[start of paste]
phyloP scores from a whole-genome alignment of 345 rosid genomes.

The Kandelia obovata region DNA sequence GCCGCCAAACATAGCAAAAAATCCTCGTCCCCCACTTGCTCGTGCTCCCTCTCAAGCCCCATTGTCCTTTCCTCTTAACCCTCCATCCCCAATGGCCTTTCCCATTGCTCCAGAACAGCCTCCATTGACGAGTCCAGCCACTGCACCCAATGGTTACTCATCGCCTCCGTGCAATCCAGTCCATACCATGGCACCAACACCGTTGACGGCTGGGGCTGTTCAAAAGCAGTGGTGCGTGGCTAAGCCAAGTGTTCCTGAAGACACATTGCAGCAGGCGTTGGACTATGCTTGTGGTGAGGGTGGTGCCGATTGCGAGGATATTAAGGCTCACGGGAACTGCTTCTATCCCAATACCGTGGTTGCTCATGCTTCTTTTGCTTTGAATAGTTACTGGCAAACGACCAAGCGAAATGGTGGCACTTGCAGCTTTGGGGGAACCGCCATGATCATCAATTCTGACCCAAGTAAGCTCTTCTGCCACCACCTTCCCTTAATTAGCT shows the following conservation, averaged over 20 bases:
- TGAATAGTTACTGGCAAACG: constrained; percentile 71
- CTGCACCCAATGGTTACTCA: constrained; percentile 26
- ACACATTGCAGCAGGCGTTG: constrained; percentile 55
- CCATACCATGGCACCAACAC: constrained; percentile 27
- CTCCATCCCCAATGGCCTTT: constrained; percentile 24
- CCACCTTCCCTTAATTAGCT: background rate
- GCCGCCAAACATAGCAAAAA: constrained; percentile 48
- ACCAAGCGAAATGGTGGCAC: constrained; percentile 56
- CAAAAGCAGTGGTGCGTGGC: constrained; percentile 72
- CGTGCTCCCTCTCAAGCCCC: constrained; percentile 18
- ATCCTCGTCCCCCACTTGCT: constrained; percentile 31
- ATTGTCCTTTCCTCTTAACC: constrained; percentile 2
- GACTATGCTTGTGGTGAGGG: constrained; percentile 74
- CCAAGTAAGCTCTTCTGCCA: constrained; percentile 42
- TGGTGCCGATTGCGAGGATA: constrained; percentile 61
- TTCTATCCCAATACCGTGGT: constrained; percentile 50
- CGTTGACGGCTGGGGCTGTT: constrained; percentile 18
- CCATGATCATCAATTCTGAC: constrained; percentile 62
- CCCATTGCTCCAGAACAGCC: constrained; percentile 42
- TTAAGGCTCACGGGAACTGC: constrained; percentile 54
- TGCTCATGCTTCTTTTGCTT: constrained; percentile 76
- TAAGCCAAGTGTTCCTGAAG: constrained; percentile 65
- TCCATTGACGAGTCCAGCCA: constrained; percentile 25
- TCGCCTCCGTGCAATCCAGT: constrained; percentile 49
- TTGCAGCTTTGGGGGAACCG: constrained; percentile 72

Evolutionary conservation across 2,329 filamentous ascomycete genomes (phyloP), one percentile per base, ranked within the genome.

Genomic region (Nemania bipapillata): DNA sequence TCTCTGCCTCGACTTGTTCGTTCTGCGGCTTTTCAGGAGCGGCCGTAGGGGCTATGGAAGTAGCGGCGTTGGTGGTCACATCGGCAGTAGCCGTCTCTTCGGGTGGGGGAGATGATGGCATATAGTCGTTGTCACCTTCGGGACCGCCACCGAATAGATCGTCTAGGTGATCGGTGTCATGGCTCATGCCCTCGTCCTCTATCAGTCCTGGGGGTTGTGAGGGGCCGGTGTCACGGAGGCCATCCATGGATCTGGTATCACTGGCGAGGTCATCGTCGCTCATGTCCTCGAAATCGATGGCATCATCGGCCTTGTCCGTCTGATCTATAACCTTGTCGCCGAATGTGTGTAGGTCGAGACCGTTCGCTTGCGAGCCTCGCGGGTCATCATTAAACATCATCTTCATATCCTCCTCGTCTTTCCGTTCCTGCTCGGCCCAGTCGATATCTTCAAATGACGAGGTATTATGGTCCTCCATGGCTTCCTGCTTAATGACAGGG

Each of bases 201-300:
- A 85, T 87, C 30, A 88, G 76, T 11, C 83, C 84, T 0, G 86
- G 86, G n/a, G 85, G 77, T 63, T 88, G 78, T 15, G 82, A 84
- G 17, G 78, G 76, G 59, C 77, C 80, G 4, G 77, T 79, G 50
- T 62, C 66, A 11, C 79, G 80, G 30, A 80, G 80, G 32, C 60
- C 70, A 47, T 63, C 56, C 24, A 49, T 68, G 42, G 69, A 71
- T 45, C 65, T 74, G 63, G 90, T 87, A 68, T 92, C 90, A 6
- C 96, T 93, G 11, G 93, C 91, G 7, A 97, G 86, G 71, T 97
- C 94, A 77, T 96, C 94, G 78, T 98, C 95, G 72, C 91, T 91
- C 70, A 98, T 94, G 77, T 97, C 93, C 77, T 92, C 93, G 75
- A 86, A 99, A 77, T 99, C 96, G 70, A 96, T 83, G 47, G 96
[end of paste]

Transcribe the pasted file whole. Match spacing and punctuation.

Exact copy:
phyloP scores from a whole-genome alignment of 345 rosid genomes.

The Kandelia obovata region DNA sequence GCCGCCAAACATAGCAAAAAATCCTCGTCCCCCACTTGCTCGTGCTCCCTCTCAAGCCCCATTGTCCTTTCCTCTTAACCCTCCATCCCCAATGGCCTTTCCCATTGCTCCAGAACAGCCTCCATTGACGAGTCCAGCCACTGCACCCAATGGTTACTCATCGCCTCCGTGCAATCCAGTCCATACCATGGCACCAACACCGTTGACGGCTGGGGCTGTTCAAAAGCAGTGGTGCGTGGCTAAGCCAAGTGTTCCTGAAGACACATTGCAGCAGGCGTTGGACTATGCTTGTGGTGAGGGTGGTGCCGATTGCGAGGATATTAAGGCTCACGGGAACTGCTTCTATCCCAATACCGTGGTTGCTCATGCTTCTTTTGCTTTGAATAGTTACTGGCAAACGACCAAGCGAAATGGTGGCACTTGCAGCTTTGGGGGAACCGCCATGATCATCAATTCTGACCCAAGTAAGCTCTTCTGCCACCACCTTCCCTTAATTAGCT shows the following conservation, averaged over 20 bases:
- TGAATAGTTACTGGCAAACG: constrained; percentile 71
- CTGCACCCAATGGTTACTCA: constrained; percentile 26
- ACACATTGCAGCAGGCGTTG: constrained; percentile 55
- CCATACCATGGCACCAACAC: constrained; percentile 27
- CTCCATCCCCAATGGCCTTT: constrained; percentile 24
- CCACCTTCCCTTAATTAGCT: background rate
- GCCGCCAAACATAGCAAAAA: constrained; percentile 48
- ACCAAGCGAAATGGTGGCAC: constrained; percentile 56
- CAAAAGCAGTGGTGCGTGGC: constrained; percentile 72
- CGTGCTCCCTCTCAAGCCCC: constrained; percentile 18
- ATCCTCGTCCCCCACTTGCT: constrained; percentile 31
- ATTGTCCTTTCCTCTTAACC: constrained; percentile 2
- GACTATGCTTGTGGTGAGGG: constrained; percentile 74
- CCAAGTAAGCTCTTCTGCCA: constrained; percentile 42
- TGGTGCCGATTGCGAGGATA: constrained; percentile 61
- TTCTATCCCAATACCGTGGT: constrained; percentile 50
- CGTTGACGGCTGGGGCTGTT: constrained; percentile 18
- CCATGATCATCAATTCTGAC: constrained; percentile 62
- CCCATTGCTCCAGAACAGCC: constrained; percentile 42
- TTAAGGCTCACGGGAACTGC: constrained; percentile 54
- TGCTCATGCTTCTTTTGCTT: constrained; percentile 76
- TAAGCCAAGTGTTCCTGAAG: constrained; percentile 65
- TCCATTGACGAGTCCAGCCA: constrained; percentile 25
- TCGCCTCCGTGCAATCCAGT: constrained; percentile 49
- TTGCAGCTTTGGGGGAACCG: constrained; percentile 72

Evolutionary conservation across 2,329 filamentous ascomycete genomes (phyloP), one percentile per base, ranked within the genome.

Genomic region (Nemania bipapillata): DNA sequence TCTCTGCCTCGACTTGTTCGTTCTGCGGCTTTTCAGGAGCGGCCGTAGGGGCTATGGAAGTAGCGGCGTTGGTGGTCACATCGGCAGTAGCCGTCTCTTCGGGTGGGGGAGATGATGGCATATAGTCGTTGTCACCTTCGGGACCGCCACCGAATAGATCGTCTAGGTGATCGGTGTCATGGCTCATGCCCTCGTCCTCTATCAGTCCTGGGGGTTGTGAGGGGCCGGTGTCACGGAGGCCATCCATGGATCTGGTATCACTGGCGAGGTCATCGTCGCTCATGTCCTCGAAATCGATGGCATCATCGGCCTTGTCCGTCTGATCTATAACCTTGTCGCCGAATGTGTGTAGGTCGAGACCGTTCGCTTGCGAGCCTCGCGGGTCATCATTAAACATCATCTTCATATCCTCCTCGTCTTTCCGTTCCTGCTCGGCCCAGTCGATATCTTCAAATGACGAGGTATTATGGTCCTCCATGGCTTCCTGCTTAATGACAGGG

Each of bases 201-300:
- A 85, T 87, C 30, A 88, G 76, T 11, C 83, C 84, T 0, G 86
- G 86, G n/a, G 85, G 77, T 63, T 88, G 78, T 15, G 82, A 84
- G 17, G 78, G 76, G 59, C 77, C 80, G 4, G 77, T 79, G 50
- T 62, C 66, A 11, C 79, G 80, G 30, A 80, G 80, G 32, C 60
- C 70, A 47, T 63, C 56, C 24, A 49, T 68, G 42, G 69, A 71
- T 45, C 65, T 74, G 63, G 90, T 87, A 68, T 92, C 90, A 6
- C 96, T 93, G 11, G 93, C 91, G 7, A 97, G 86, G 71, T 97
- C 94, A 77, T 96, C 94, G 78, T 98, C 95, G 72, C 91, T 91
- C 70, A 98, T 94, G 77, T 97, C 93, C 77, T 92, C 93, G 75
- A 86, A 99, A 77, T 99, C 96, G 70, A 96, T 83, G 47, G 96